The History Book That Changed My Life

1.
Carlton J. H. Hayes and Margareta Faissler, Modern Times: The French Revolution to the Present, London: Macmillan, 1969

“For as long as I have been interested in history, I have been fascinated by the person of Kaiser Wilhelm II. The first likeness of the Kaiser I can recall seeing – and one which appealed to my other hobby, cartooning – was Sir John Tenniel’s “Dropping the Pilot”, reproduced faithfully in Modern Times, an old (and heavily defaced) textbook belonging to my mother.”[1]

I remember debating whether or not to begin my BA Honours thesis in such a fashion – personal, reflective, using the dreaded ‘I’ – before deciding ‘Ah, what the hell – I’m being honest’. And it’s true, that book, Modern Times, is in many ways the whole basis for my chosen profession, and for the direction in which I have gone. Focused on ‘modern’ history, defined as ‘The French Revolution to the Present’, Carlton J. H. Hayes and Margareta Faissler put together a terrific textbook for the Mainstreams of Civilization series published by Macmillan, in London, but also by its US and Canadian counterparts Collier-Macmillan, for distribution in North America.

I remember during my early teens (c.1990-1995) reading and re-reading Modern Times from cover to cover; skipping ahead to my favourite chapters (‘The Conservative Restoration’ and ‘Germany, Italy, and Austria-Hungary, 1871-1914’); and tracing the maps, 35 of them in-all, and all lovingly-rendered in black and white, shades of grey, and an odd shade of camel/brown. After ten-or-so pages of lucid, straightforward text, there were sections on ‘Persons and Terms’, key words and concepts to remember, like ‘William II’, or Kulturkampf; study questions ‘To Master the Text’, ‘To Interpret the Facts’, and ‘To Put this Chapter in a Larger Setting’.

The interplay between illustrations and the main text is still, I think, unsurpassed in similar books, and writers of academic monographs would do well to learn from the example of Modern Times. The cartoons made sense in context; so too did the woodcuts and photographs of everyone from Disraeli to Marx. About the only thing missing was much about ‘The World Outside Europe’ (the title of a chapter, pp.413-427).

I still have mum’s copy on my shelves at work, and refer to it often; with her ever-so-precise name ‘Gillian Cain’ written on the front page, and her hilarious doodlings of King Louis Philippe on p.140 (‘Gill Cain, yu should be studyen, yu moron!’; ‘OK, Punk – are you de dirty brudda who killed my rat?’, etc…).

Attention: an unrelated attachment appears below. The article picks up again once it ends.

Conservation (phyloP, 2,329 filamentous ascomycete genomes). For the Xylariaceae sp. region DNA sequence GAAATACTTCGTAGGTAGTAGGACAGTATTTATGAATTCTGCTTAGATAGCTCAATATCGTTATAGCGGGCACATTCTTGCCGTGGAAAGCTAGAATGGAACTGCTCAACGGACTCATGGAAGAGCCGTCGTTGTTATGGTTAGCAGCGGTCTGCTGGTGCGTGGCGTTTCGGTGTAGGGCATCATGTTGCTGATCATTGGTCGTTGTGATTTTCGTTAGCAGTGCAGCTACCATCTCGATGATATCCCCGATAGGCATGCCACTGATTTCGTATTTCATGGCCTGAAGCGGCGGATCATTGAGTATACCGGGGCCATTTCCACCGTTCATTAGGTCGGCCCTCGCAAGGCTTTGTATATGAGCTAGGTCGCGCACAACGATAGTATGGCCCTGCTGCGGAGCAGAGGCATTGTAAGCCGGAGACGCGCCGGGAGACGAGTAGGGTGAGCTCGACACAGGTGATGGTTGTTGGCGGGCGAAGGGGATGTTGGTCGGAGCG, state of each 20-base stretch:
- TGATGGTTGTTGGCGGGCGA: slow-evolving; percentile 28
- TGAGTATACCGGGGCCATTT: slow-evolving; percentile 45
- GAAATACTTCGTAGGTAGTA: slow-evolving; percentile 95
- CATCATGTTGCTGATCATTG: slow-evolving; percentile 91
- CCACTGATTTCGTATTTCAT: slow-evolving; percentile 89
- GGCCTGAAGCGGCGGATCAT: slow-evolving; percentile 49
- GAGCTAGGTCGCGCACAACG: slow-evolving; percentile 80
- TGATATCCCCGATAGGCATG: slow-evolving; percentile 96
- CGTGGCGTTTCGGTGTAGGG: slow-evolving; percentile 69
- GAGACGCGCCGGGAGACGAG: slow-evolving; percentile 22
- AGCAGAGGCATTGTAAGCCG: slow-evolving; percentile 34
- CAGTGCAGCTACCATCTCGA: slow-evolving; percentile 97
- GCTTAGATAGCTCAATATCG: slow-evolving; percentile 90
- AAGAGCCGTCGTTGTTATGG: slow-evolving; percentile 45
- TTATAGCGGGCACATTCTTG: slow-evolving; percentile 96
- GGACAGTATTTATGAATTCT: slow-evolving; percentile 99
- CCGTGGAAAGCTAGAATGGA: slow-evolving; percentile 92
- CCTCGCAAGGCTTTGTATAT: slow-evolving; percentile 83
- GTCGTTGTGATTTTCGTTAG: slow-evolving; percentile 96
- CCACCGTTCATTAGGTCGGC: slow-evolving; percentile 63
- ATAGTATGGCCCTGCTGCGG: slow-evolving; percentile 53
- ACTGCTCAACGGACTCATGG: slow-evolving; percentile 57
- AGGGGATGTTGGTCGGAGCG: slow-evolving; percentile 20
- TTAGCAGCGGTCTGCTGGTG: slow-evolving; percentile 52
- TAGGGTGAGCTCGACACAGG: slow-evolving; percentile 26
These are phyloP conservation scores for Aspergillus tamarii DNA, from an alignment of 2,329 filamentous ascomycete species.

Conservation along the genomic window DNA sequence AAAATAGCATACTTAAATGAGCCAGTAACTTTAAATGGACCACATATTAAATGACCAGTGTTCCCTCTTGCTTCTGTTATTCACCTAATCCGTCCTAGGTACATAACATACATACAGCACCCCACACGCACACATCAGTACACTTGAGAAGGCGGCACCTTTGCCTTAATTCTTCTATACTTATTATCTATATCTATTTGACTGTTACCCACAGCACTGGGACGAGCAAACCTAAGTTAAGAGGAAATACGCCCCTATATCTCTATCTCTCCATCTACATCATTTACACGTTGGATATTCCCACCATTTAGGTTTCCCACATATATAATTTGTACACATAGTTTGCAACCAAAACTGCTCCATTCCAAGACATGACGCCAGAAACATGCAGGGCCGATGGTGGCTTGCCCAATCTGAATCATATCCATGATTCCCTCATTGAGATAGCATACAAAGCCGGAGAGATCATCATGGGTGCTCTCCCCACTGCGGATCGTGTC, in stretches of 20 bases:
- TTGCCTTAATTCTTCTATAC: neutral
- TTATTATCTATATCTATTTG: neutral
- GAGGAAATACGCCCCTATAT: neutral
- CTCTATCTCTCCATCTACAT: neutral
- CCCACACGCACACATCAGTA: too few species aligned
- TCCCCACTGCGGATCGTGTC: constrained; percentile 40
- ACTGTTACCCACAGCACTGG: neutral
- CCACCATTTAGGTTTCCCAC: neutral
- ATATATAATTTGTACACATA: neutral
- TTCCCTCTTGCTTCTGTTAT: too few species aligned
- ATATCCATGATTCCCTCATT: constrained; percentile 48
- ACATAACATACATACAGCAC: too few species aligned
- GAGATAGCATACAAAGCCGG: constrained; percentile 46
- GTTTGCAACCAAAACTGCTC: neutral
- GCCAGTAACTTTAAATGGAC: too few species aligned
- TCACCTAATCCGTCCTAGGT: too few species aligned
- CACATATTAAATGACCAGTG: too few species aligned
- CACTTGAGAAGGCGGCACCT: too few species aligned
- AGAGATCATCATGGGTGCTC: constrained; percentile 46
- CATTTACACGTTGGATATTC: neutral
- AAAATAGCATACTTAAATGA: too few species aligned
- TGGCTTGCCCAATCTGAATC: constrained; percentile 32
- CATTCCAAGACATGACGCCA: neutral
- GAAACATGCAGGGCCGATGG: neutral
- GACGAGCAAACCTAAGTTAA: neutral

[1] Richard Scully, ‘Punch and the Kaiser: Complexity and Continuity in Cartoons of Kaiser Wilhelm II, 1888-1914’, unpublished BA (Hons) thesis, Monash University, 2003, p.2.

 

2Richard Scully, Associate Professor of Modern European History, University of New England. Born in Melbourne and educated at Xavier College (1991-98), Richard discovered an early passion for History (and Doctor Who, before it was cool). He studied at Monash University (1999-2003), where he was awarded the Ian Turner Memorial Prize for his BA (Honours) thesis (2003) and the J. D. Legge Prize for the best overall result in fourth-year History (graduated 2004). While studying for his PhD (awarded 2008), Richard worked as a sessional tutor, Associate Lecturer, and Lecturer, in History and International Studies. He came to the UNE at the beginning of 2009 as Lecturer in Modern European History, pursuing his interests in teaching the 1789-2000 period, and his main areas of research interest (the cultural history of Anglo-German relations; the Great War; and the political cartoon). In 2012, Richard was awarded a DECRA (Discovery Early Career Researcher Award) by the Australian Research Council, to explore the global history of political cartoons (funding for 2013-2015 inclusive). In 2014, Richard was Visiting Scholar at the Flinders University of South Australia, and was also accepted as a Visiting Scholar at the University of Cambridge.

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